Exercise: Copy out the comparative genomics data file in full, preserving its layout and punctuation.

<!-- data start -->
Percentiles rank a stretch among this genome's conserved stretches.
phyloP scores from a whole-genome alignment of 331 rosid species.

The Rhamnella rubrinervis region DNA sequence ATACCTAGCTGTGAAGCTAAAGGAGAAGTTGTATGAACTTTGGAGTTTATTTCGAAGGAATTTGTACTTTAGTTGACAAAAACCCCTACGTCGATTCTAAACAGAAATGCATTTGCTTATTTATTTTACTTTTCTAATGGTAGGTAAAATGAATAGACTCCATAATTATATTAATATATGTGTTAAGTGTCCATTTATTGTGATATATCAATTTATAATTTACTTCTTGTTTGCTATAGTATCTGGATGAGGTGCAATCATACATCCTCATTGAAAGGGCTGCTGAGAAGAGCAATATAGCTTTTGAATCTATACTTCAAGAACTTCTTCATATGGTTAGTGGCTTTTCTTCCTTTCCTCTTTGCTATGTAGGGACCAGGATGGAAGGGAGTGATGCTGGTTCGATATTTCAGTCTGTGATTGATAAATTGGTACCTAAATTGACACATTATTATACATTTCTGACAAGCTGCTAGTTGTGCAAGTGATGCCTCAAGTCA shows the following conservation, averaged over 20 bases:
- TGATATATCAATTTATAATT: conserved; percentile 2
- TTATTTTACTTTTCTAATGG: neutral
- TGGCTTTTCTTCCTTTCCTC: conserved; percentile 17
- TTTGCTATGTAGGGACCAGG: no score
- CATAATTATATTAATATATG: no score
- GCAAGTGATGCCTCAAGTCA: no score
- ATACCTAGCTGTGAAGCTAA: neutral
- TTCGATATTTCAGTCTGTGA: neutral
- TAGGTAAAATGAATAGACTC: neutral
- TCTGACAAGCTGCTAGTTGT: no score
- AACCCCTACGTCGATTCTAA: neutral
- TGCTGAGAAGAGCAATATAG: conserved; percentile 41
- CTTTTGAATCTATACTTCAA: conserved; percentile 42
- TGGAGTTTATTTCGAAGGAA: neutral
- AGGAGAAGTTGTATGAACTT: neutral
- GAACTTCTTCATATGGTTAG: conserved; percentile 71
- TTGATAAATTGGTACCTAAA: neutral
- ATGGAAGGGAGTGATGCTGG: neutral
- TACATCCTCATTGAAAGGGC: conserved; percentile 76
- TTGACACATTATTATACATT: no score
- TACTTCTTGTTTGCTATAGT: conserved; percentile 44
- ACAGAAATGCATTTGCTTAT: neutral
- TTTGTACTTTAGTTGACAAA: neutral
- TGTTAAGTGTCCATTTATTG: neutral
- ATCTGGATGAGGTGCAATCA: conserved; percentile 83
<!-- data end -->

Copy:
Percentiles rank a stretch among this genome's conserved stretches.
phyloP scores from a whole-genome alignment of 331 rosid species.

The Rhamnella rubrinervis region DNA sequence ATACCTAGCTGTGAAGCTAAAGGAGAAGTTGTATGAACTTTGGAGTTTATTTCGAAGGAATTTGTACTTTAGTTGACAAAAACCCCTACGTCGATTCTAAACAGAAATGCATTTGCTTATTTATTTTACTTTTCTAATGGTAGGTAAAATGAATAGACTCCATAATTATATTAATATATGTGTTAAGTGTCCATTTATTGTGATATATCAATTTATAATTTACTTCTTGTTTGCTATAGTATCTGGATGAGGTGCAATCATACATCCTCATTGAAAGGGCTGCTGAGAAGAGCAATATAGCTTTTGAATCTATACTTCAAGAACTTCTTCATATGGTTAGTGGCTTTTCTTCCTTTCCTCTTTGCTATGTAGGGACCAGGATGGAAGGGAGTGATGCTGGTTCGATATTTCAGTCTGTGATTGATAAATTGGTACCTAAATTGACACATTATTATACATTTCTGACAAGCTGCTAGTTGTGCAAGTGATGCCTCAAGTCA shows the following conservation, averaged over 20 bases:
- TGATATATCAATTTATAATT: conserved; percentile 2
- TTATTTTACTTTTCTAATGG: neutral
- TGGCTTTTCTTCCTTTCCTC: conserved; percentile 17
- TTTGCTATGTAGGGACCAGG: no score
- CATAATTATATTAATATATG: no score
- GCAAGTGATGCCTCAAGTCA: no score
- ATACCTAGCTGTGAAGCTAA: neutral
- TTCGATATTTCAGTCTGTGA: neutral
- TAGGTAAAATGAATAGACTC: neutral
- TCTGACAAGCTGCTAGTTGT: no score
- AACCCCTACGTCGATTCTAA: neutral
- TGCTGAGAAGAGCAATATAG: conserved; percentile 41
- CTTTTGAATCTATACTTCAA: conserved; percentile 42
- TGGAGTTTATTTCGAAGGAA: neutral
- AGGAGAAGTTGTATGAACTT: neutral
- GAACTTCTTCATATGGTTAG: conserved; percentile 71
- TTGATAAATTGGTACCTAAA: neutral
- ATGGAAGGGAGTGATGCTGG: neutral
- TACATCCTCATTGAAAGGGC: conserved; percentile 76
- TTGACACATTATTATACATT: no score
- TACTTCTTGTTTGCTATAGT: conserved; percentile 44
- ACAGAAATGCATTTGCTTAT: neutral
- TTTGTACTTTAGTTGACAAA: neutral
- TGTTAAGTGTCCATTTATTG: neutral
- ATCTGGATGAGGTGCAATCA: conserved; percentile 83